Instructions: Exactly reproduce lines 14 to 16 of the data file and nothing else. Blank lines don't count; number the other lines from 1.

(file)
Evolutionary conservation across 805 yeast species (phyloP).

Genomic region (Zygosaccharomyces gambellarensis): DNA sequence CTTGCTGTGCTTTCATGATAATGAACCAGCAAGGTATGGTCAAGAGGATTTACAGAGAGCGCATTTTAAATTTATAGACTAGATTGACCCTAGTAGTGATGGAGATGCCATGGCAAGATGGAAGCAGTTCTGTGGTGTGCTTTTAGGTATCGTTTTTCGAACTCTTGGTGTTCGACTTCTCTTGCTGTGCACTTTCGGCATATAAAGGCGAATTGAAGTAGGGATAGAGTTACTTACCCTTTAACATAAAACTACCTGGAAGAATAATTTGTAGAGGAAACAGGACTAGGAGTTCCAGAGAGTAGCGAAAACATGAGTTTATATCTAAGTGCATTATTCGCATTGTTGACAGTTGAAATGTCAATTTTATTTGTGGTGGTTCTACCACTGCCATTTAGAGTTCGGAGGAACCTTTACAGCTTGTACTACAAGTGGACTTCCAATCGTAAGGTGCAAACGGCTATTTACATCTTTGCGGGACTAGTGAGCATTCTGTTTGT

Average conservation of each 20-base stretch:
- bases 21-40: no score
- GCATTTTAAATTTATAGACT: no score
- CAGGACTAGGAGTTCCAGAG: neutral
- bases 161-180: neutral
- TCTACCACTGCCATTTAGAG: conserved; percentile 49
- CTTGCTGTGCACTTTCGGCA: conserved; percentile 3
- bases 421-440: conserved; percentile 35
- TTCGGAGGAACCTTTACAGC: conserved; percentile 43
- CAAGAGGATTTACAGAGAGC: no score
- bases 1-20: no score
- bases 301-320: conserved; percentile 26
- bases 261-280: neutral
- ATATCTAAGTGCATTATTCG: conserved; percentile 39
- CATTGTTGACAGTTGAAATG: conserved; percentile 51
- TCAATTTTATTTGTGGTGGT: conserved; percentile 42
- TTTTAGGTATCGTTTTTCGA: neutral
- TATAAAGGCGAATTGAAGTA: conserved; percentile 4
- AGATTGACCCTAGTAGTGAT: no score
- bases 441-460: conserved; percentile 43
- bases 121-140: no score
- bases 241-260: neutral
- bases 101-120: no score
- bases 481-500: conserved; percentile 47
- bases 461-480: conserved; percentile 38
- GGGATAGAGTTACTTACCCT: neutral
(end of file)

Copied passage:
- bases 301-320: conserved; percentile 26
- bases 261-280: neutral
- ATATCTAAGTGCATTATTCG: conserved; percentile 39